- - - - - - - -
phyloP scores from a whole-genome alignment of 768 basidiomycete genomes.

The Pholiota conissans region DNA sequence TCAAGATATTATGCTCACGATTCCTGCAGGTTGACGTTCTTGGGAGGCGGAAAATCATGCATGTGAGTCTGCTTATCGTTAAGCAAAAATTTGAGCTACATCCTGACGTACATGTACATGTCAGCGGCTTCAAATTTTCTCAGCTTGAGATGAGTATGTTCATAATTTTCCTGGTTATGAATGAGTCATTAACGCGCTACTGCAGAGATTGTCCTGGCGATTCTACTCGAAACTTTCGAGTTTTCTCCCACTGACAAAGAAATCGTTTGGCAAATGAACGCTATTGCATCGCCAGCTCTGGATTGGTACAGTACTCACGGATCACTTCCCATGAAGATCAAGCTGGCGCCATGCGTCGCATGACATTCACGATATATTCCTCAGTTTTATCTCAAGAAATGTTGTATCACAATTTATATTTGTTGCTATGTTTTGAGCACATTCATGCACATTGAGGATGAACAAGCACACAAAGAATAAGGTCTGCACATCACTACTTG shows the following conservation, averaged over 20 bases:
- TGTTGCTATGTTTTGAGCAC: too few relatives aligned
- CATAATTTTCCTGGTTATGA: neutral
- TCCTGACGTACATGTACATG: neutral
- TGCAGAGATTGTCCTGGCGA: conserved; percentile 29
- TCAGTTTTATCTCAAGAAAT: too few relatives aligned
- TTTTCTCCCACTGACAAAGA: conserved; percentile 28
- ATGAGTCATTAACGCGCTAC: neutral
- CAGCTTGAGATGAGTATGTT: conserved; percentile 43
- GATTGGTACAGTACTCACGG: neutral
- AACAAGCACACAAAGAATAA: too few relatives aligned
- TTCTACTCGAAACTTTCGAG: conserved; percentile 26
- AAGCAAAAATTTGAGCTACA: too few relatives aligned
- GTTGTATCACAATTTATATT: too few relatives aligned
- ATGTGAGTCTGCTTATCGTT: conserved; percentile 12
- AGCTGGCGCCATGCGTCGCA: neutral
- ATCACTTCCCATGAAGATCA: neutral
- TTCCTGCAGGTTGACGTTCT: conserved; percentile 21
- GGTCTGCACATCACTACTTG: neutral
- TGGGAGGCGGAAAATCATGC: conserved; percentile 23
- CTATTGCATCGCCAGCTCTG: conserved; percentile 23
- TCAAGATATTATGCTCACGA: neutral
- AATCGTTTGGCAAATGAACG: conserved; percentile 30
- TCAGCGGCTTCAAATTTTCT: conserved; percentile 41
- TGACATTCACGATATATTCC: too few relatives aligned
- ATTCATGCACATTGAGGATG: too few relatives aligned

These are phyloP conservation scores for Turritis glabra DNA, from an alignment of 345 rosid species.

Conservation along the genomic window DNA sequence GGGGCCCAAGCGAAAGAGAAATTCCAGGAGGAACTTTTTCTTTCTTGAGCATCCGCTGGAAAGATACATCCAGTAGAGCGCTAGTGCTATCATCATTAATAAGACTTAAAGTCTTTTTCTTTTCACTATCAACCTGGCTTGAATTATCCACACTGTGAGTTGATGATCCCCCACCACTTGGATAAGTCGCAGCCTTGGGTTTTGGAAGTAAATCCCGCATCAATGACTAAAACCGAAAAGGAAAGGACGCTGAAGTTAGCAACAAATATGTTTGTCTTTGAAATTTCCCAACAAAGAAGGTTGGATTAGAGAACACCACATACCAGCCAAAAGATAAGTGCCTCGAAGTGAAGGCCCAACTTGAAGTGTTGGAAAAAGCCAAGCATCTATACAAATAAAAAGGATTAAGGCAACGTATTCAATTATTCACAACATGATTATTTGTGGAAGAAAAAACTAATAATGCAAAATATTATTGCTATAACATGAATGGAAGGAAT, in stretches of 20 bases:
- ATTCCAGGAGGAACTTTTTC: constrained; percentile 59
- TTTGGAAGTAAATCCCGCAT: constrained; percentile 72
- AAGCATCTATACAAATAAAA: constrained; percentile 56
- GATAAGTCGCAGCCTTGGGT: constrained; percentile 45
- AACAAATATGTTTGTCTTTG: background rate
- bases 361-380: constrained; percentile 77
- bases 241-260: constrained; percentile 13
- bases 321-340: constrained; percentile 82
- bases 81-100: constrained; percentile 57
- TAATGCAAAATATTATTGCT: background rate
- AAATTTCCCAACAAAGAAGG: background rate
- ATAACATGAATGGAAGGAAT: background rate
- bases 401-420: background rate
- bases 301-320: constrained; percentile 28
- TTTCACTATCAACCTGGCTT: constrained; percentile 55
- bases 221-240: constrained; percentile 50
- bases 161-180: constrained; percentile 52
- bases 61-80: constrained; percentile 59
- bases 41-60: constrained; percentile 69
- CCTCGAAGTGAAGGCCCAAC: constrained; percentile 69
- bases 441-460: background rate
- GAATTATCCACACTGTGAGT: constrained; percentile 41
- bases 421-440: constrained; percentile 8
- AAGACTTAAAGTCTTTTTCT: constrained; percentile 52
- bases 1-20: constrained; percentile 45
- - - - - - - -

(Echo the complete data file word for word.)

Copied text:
phyloP scores from a whole-genome alignment of 768 basidiomycete genomes.

The Pholiota conissans region DNA sequence TCAAGATATTATGCTCACGATTCCTGCAGGTTGACGTTCTTGGGAGGCGGAAAATCATGCATGTGAGTCTGCTTATCGTTAAGCAAAAATTTGAGCTACATCCTGACGTACATGTACATGTCAGCGGCTTCAAATTTTCTCAGCTTGAGATGAGTATGTTCATAATTTTCCTGGTTATGAATGAGTCATTAACGCGCTACTGCAGAGATTGTCCTGGCGATTCTACTCGAAACTTTCGAGTTTTCTCCCACTGACAAAGAAATCGTTTGGCAAATGAACGCTATTGCATCGCCAGCTCTGGATTGGTACAGTACTCACGGATCACTTCCCATGAAGATCAAGCTGGCGCCATGCGTCGCATGACATTCACGATATATTCCTCAGTTTTATCTCAAGAAATGTTGTATCACAATTTATATTTGTTGCTATGTTTTGAGCACATTCATGCACATTGAGGATGAACAAGCACACAAAGAATAAGGTCTGCACATCACTACTTG shows the following conservation, averaged over 20 bases:
- TGTTGCTATGTTTTGAGCAC: too few relatives aligned
- CATAATTTTCCTGGTTATGA: neutral
- TCCTGACGTACATGTACATG: neutral
- TGCAGAGATTGTCCTGGCGA: conserved; percentile 29
- TCAGTTTTATCTCAAGAAAT: too few relatives aligned
- TTTTCTCCCACTGACAAAGA: conserved; percentile 28
- ATGAGTCATTAACGCGCTAC: neutral
- CAGCTTGAGATGAGTATGTT: conserved; percentile 43
- GATTGGTACAGTACTCACGG: neutral
- AACAAGCACACAAAGAATAA: too few relatives aligned
- TTCTACTCGAAACTTTCGAG: conserved; percentile 26
- AAGCAAAAATTTGAGCTACA: too few relatives aligned
- GTTGTATCACAATTTATATT: too few relatives aligned
- ATGTGAGTCTGCTTATCGTT: conserved; percentile 12
- AGCTGGCGCCATGCGTCGCA: neutral
- ATCACTTCCCATGAAGATCA: neutral
- TTCCTGCAGGTTGACGTTCT: conserved; percentile 21
- GGTCTGCACATCACTACTTG: neutral
- TGGGAGGCGGAAAATCATGC: conserved; percentile 23
- CTATTGCATCGCCAGCTCTG: conserved; percentile 23
- TCAAGATATTATGCTCACGA: neutral
- AATCGTTTGGCAAATGAACG: conserved; percentile 30
- TCAGCGGCTTCAAATTTTCT: conserved; percentile 41
- TGACATTCACGATATATTCC: too few relatives aligned
- ATTCATGCACATTGAGGATG: too few relatives aligned

These are phyloP conservation scores for Turritis glabra DNA, from an alignment of 345 rosid species.

Conservation along the genomic window DNA sequence GGGGCCCAAGCGAAAGAGAAATTCCAGGAGGAACTTTTTCTTTCTTGAGCATCCGCTGGAAAGATACATCCAGTAGAGCGCTAGTGCTATCATCATTAATAAGACTTAAAGTCTTTTTCTTTTCACTATCAACCTGGCTTGAATTATCCACACTGTGAGTTGATGATCCCCCACCACTTGGATAAGTCGCAGCCTTGGGTTTTGGAAGTAAATCCCGCATCAATGACTAAAACCGAAAAGGAAAGGACGCTGAAGTTAGCAACAAATATGTTTGTCTTTGAAATTTCCCAACAAAGAAGGTTGGATTAGAGAACACCACATACCAGCCAAAAGATAAGTGCCTCGAAGTGAAGGCCCAACTTGAAGTGTTGGAAAAAGCCAAGCATCTATACAAATAAAAAGGATTAAGGCAACGTATTCAATTATTCACAACATGATTATTTGTGGAAGAAAAAACTAATAATGCAAAATATTATTGCTATAACATGAATGGAAGGAAT, in stretches of 20 bases:
- ATTCCAGGAGGAACTTTTTC: constrained; percentile 59
- TTTGGAAGTAAATCCCGCAT: constrained; percentile 72
- AAGCATCTATACAAATAAAA: constrained; percentile 56
- GATAAGTCGCAGCCTTGGGT: constrained; percentile 45
- AACAAATATGTTTGTCTTTG: background rate
- bases 361-380: constrained; percentile 77
- bases 241-260: constrained; percentile 13
- bases 321-340: constrained; percentile 82
- bases 81-100: constrained; percentile 57
- TAATGCAAAATATTATTGCT: background rate
- AAATTTCCCAACAAAGAAGG: background rate
- ATAACATGAATGGAAGGAAT: background rate
- bases 401-420: background rate
- bases 301-320: constrained; percentile 28
- TTTCACTATCAACCTGGCTT: constrained; percentile 55
- bases 221-240: constrained; percentile 50
- bases 161-180: constrained; percentile 52
- bases 61-80: constrained; percentile 59
- bases 41-60: constrained; percentile 69
- CCTCGAAGTGAAGGCCCAAC: constrained; percentile 69
- bases 441-460: background rate
- GAATTATCCACACTGTGAGT: constrained; percentile 41
- bases 421-440: constrained; percentile 8
- AAGACTTAAAGTCTTTTTCT: constrained; percentile 52
- bases 1-20: constrained; percentile 45